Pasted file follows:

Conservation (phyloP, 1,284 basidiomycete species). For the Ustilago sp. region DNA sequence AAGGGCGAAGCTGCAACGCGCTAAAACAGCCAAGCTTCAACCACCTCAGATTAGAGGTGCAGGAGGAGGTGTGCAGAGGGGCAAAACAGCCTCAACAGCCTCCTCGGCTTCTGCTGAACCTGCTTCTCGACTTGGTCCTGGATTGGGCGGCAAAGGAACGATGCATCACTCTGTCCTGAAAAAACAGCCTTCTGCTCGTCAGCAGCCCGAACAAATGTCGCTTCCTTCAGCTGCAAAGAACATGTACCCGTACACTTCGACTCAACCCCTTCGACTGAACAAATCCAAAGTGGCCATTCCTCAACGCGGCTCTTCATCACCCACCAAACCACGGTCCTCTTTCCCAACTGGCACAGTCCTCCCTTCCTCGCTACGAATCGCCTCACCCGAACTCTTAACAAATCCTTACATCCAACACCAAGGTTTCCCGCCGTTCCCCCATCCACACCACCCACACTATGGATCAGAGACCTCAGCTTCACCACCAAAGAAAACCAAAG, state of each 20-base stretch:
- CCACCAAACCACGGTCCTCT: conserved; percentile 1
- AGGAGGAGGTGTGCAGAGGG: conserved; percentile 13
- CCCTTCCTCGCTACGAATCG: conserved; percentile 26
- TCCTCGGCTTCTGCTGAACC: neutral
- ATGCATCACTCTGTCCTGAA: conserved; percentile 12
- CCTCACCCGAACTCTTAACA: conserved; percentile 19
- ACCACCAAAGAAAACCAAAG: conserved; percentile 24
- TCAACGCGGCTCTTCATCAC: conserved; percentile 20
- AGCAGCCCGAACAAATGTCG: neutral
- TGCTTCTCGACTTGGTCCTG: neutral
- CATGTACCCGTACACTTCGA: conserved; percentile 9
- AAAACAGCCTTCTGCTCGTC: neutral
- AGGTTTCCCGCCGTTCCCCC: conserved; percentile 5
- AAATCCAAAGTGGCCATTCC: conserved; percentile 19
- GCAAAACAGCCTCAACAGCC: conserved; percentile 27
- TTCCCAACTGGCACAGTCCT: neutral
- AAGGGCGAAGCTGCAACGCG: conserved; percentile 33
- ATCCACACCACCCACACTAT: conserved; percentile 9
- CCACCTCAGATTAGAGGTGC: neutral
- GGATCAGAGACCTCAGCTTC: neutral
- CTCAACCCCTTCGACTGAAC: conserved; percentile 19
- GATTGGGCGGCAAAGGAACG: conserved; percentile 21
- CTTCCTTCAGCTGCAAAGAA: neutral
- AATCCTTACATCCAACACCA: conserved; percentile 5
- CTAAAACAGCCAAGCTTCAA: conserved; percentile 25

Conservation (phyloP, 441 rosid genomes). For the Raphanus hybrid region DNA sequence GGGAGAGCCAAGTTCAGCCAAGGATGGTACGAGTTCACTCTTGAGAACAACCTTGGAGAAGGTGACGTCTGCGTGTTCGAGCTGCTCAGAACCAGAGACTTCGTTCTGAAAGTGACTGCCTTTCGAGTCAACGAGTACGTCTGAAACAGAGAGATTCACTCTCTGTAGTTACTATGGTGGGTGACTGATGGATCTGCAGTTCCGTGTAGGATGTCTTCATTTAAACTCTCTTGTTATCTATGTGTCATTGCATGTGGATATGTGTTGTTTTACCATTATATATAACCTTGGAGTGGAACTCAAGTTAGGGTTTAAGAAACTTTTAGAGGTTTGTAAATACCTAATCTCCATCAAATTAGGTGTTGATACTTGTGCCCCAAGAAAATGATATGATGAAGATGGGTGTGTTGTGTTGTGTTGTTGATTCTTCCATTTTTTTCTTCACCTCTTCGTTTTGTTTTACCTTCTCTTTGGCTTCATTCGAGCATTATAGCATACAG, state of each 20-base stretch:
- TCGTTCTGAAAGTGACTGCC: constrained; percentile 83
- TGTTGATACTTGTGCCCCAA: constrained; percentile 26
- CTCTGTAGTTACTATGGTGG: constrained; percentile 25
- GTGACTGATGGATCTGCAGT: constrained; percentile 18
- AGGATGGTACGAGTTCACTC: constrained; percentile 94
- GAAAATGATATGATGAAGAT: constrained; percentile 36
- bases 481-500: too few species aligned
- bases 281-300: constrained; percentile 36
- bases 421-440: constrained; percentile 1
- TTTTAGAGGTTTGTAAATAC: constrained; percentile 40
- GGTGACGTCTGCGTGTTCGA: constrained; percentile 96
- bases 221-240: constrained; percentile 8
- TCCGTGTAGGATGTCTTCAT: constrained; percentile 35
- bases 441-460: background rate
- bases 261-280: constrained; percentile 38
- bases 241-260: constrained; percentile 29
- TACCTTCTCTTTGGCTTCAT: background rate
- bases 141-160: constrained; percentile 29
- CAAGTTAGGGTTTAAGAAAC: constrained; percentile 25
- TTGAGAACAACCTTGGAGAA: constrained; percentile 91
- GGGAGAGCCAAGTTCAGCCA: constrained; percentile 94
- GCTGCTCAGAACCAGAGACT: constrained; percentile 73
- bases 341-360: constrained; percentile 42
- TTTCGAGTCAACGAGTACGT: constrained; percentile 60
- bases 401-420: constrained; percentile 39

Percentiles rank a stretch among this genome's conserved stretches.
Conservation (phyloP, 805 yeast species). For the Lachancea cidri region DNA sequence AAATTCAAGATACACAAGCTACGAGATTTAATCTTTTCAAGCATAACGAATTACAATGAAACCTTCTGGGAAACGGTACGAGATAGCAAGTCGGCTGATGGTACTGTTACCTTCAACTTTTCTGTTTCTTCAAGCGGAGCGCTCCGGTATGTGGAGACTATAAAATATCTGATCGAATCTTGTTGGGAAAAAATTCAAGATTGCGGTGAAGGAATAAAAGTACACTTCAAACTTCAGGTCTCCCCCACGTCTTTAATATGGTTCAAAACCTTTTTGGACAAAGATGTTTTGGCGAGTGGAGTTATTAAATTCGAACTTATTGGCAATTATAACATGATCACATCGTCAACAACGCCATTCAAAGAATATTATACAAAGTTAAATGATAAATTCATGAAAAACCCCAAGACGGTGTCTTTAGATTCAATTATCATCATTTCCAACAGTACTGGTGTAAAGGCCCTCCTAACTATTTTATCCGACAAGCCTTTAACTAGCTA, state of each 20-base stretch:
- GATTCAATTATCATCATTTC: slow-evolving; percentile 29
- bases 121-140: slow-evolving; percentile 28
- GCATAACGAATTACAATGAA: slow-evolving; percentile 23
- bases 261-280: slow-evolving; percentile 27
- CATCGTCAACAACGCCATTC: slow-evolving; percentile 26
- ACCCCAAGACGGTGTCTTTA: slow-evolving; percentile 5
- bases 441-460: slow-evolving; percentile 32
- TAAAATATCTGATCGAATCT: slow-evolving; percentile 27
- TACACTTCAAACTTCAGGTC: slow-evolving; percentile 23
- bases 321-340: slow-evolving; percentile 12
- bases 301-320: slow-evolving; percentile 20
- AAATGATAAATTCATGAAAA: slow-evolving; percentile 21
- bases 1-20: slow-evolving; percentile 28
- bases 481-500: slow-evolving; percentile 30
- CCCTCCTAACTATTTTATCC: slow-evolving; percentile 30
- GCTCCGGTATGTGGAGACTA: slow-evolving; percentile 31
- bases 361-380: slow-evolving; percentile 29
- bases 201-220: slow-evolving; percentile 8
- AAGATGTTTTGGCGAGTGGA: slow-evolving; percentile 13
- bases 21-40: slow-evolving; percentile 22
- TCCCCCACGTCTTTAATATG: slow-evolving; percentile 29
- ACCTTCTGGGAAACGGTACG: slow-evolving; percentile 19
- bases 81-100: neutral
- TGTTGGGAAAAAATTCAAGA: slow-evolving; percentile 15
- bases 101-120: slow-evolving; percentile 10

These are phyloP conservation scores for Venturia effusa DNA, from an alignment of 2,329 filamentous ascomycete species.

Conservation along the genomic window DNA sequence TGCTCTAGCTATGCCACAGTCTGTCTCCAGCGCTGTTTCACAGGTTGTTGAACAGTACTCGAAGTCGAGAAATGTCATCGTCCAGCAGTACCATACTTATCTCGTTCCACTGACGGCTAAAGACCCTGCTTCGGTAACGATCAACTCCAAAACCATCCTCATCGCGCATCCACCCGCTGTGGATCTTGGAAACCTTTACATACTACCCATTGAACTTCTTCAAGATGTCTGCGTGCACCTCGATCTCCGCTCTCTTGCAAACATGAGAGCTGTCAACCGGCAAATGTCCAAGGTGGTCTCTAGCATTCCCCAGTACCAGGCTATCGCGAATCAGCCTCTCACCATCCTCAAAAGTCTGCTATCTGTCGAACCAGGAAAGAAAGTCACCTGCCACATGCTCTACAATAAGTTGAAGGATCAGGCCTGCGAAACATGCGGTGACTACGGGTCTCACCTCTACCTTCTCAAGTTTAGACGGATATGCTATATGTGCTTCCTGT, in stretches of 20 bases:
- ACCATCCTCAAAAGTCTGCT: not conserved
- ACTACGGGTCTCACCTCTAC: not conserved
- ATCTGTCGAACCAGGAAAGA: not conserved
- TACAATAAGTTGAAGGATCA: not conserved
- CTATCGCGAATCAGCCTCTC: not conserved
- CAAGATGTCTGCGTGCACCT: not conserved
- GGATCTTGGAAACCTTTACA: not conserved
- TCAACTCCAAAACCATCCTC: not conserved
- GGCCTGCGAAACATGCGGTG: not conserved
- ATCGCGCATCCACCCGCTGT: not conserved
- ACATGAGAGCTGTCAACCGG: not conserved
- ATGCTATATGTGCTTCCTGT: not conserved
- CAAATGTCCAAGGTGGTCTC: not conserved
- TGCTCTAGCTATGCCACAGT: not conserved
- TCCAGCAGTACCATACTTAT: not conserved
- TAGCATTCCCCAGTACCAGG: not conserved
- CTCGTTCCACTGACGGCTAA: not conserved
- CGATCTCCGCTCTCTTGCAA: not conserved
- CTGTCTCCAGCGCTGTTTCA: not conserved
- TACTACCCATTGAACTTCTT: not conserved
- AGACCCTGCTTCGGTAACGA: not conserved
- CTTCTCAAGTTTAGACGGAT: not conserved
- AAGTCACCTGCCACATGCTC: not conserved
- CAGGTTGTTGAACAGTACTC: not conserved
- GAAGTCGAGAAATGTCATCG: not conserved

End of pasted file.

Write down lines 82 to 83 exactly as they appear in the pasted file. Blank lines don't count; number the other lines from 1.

- ACCATCCTCAAAAGTCTGCT: not conserved
- ACTACGGGTCTCACCTCTAC: not conserved